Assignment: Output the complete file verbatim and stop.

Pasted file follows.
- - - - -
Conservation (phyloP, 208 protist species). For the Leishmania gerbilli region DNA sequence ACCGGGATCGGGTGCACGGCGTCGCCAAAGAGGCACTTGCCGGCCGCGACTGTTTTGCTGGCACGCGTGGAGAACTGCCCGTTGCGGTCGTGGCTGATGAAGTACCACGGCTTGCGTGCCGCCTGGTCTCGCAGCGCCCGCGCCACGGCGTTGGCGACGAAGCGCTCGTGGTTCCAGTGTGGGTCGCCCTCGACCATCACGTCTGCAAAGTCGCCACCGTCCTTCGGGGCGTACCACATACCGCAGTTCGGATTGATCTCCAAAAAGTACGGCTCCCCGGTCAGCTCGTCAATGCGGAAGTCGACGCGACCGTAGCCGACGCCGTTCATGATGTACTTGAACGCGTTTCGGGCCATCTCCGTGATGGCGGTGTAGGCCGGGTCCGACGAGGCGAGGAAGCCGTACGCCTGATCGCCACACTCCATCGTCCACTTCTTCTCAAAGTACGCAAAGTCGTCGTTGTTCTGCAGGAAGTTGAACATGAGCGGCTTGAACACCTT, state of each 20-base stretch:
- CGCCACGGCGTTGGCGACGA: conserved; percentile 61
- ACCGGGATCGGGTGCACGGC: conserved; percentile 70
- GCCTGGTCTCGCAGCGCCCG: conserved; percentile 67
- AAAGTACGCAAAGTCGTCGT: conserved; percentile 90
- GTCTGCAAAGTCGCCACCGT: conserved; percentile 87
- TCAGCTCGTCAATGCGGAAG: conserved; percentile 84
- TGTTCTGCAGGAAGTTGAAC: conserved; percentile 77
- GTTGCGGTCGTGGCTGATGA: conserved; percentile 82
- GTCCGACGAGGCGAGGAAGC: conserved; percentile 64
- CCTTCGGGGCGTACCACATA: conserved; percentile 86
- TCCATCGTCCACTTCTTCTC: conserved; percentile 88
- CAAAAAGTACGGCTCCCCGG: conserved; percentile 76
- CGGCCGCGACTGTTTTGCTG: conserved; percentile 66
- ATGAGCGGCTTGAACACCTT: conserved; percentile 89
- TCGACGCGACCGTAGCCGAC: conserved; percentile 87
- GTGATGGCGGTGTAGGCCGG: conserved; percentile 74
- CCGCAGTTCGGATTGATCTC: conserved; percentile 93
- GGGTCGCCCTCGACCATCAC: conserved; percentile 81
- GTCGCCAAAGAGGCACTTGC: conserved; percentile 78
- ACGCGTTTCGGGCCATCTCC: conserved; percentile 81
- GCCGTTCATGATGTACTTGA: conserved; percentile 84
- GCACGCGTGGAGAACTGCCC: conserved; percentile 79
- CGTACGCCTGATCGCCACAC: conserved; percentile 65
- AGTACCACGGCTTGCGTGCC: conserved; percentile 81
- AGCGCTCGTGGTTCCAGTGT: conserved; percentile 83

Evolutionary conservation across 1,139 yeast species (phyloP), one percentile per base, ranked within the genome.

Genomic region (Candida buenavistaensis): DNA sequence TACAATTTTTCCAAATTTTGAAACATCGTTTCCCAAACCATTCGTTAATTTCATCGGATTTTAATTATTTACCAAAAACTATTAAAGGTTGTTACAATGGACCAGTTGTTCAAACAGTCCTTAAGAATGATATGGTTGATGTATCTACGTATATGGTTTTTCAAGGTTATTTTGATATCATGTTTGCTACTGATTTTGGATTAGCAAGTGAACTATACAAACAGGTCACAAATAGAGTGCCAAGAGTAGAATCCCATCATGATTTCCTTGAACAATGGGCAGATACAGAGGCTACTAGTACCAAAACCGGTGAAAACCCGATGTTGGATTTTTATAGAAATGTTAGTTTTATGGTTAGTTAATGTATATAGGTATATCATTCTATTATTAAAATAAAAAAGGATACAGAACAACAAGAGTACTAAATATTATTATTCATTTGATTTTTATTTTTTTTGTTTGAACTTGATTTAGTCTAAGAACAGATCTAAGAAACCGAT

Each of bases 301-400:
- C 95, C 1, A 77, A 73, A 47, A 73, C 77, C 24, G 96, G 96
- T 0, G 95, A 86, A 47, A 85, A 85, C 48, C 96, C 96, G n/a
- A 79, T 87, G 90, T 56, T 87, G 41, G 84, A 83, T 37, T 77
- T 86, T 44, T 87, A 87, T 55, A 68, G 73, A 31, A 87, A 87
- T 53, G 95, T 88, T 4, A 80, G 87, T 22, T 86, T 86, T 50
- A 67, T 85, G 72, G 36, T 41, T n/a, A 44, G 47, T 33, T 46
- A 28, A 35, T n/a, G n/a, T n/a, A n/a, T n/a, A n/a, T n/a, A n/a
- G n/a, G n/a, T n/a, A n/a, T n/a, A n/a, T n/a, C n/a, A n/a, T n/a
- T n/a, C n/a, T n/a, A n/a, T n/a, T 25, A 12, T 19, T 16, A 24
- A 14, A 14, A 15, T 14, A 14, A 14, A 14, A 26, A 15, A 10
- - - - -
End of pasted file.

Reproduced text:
Conservation (phyloP, 208 protist species). For the Leishmania gerbilli region DNA sequence ACCGGGATCGGGTGCACGGCGTCGCCAAAGAGGCACTTGCCGGCCGCGACTGTTTTGCTGGCACGCGTGGAGAACTGCCCGTTGCGGTCGTGGCTGATGAAGTACCACGGCTTGCGTGCCGCCTGGTCTCGCAGCGCCCGCGCCACGGCGTTGGCGACGAAGCGCTCGTGGTTCCAGTGTGGGTCGCCCTCGACCATCACGTCTGCAAAGTCGCCACCGTCCTTCGGGGCGTACCACATACCGCAGTTCGGATTGATCTCCAAAAAGTACGGCTCCCCGGTCAGCTCGTCAATGCGGAAGTCGACGCGACCGTAGCCGACGCCGTTCATGATGTACTTGAACGCGTTTCGGGCCATCTCCGTGATGGCGGTGTAGGCCGGGTCCGACGAGGCGAGGAAGCCGTACGCCTGATCGCCACACTCCATCGTCCACTTCTTCTCAAAGTACGCAAAGTCGTCGTTGTTCTGCAGGAAGTTGAACATGAGCGGCTTGAACACCTT, state of each 20-base stretch:
- CGCCACGGCGTTGGCGACGA: conserved; percentile 61
- ACCGGGATCGGGTGCACGGC: conserved; percentile 70
- GCCTGGTCTCGCAGCGCCCG: conserved; percentile 67
- AAAGTACGCAAAGTCGTCGT: conserved; percentile 90
- GTCTGCAAAGTCGCCACCGT: conserved; percentile 87
- TCAGCTCGTCAATGCGGAAG: conserved; percentile 84
- TGTTCTGCAGGAAGTTGAAC: conserved; percentile 77
- GTTGCGGTCGTGGCTGATGA: conserved; percentile 82
- GTCCGACGAGGCGAGGAAGC: conserved; percentile 64
- CCTTCGGGGCGTACCACATA: conserved; percentile 86
- TCCATCGTCCACTTCTTCTC: conserved; percentile 88
- CAAAAAGTACGGCTCCCCGG: conserved; percentile 76
- CGGCCGCGACTGTTTTGCTG: conserved; percentile 66
- ATGAGCGGCTTGAACACCTT: conserved; percentile 89
- TCGACGCGACCGTAGCCGAC: conserved; percentile 87
- GTGATGGCGGTGTAGGCCGG: conserved; percentile 74
- CCGCAGTTCGGATTGATCTC: conserved; percentile 93
- GGGTCGCCCTCGACCATCAC: conserved; percentile 81
- GTCGCCAAAGAGGCACTTGC: conserved; percentile 78
- ACGCGTTTCGGGCCATCTCC: conserved; percentile 81
- GCCGTTCATGATGTACTTGA: conserved; percentile 84
- GCACGCGTGGAGAACTGCCC: conserved; percentile 79
- CGTACGCCTGATCGCCACAC: conserved; percentile 65
- AGTACCACGGCTTGCGTGCC: conserved; percentile 81
- AGCGCTCGTGGTTCCAGTGT: conserved; percentile 83

Evolutionary conservation across 1,139 yeast species (phyloP), one percentile per base, ranked within the genome.

Genomic region (Candida buenavistaensis): DNA sequence TACAATTTTTCCAAATTTTGAAACATCGTTTCCCAAACCATTCGTTAATTTCATCGGATTTTAATTATTTACCAAAAACTATTAAAGGTTGTTACAATGGACCAGTTGTTCAAACAGTCCTTAAGAATGATATGGTTGATGTATCTACGTATATGGTTTTTCAAGGTTATTTTGATATCATGTTTGCTACTGATTTTGGATTAGCAAGTGAACTATACAAACAGGTCACAAATAGAGTGCCAAGAGTAGAATCCCATCATGATTTCCTTGAACAATGGGCAGATACAGAGGCTACTAGTACCAAAACCGGTGAAAACCCGATGTTGGATTTTTATAGAAATGTTAGTTTTATGGTTAGTTAATGTATATAGGTATATCATTCTATTATTAAAATAAAAAAGGATACAGAACAACAAGAGTACTAAATATTATTATTCATTTGATTTTTATTTTTTTTGTTTGAACTTGATTTAGTCTAAGAACAGATCTAAGAAACCGAT

Each of bases 301-400:
- C 95, C 1, A 77, A 73, A 47, A 73, C 77, C 24, G 96, G 96
- T 0, G 95, A 86, A 47, A 85, A 85, C 48, C 96, C 96, G n/a
- A 79, T 87, G 90, T 56, T 87, G 41, G 84, A 83, T 37, T 77
- T 86, T 44, T 87, A 87, T 55, A 68, G 73, A 31, A 87, A 87
- T 53, G 95, T 88, T 4, A 80, G 87, T 22, T 86, T 86, T 50
- A 67, T 85, G 72, G 36, T 41, T n/a, A 44, G 47, T 33, T 46
- A 28, A 35, T n/a, G n/a, T n/a, A n/a, T n/a, A n/a, T n/a, A n/a
- G n/a, G n/a, T n/a, A n/a, T n/a, A n/a, T n/a, C n/a, A n/a, T n/a
- T n/a, C n/a, T n/a, A n/a, T n/a, T 25, A 12, T 19, T 16, A 24
- A 14, A 14, A 15, T 14, A 14, A 14, A 14, A 26, A 15, A 10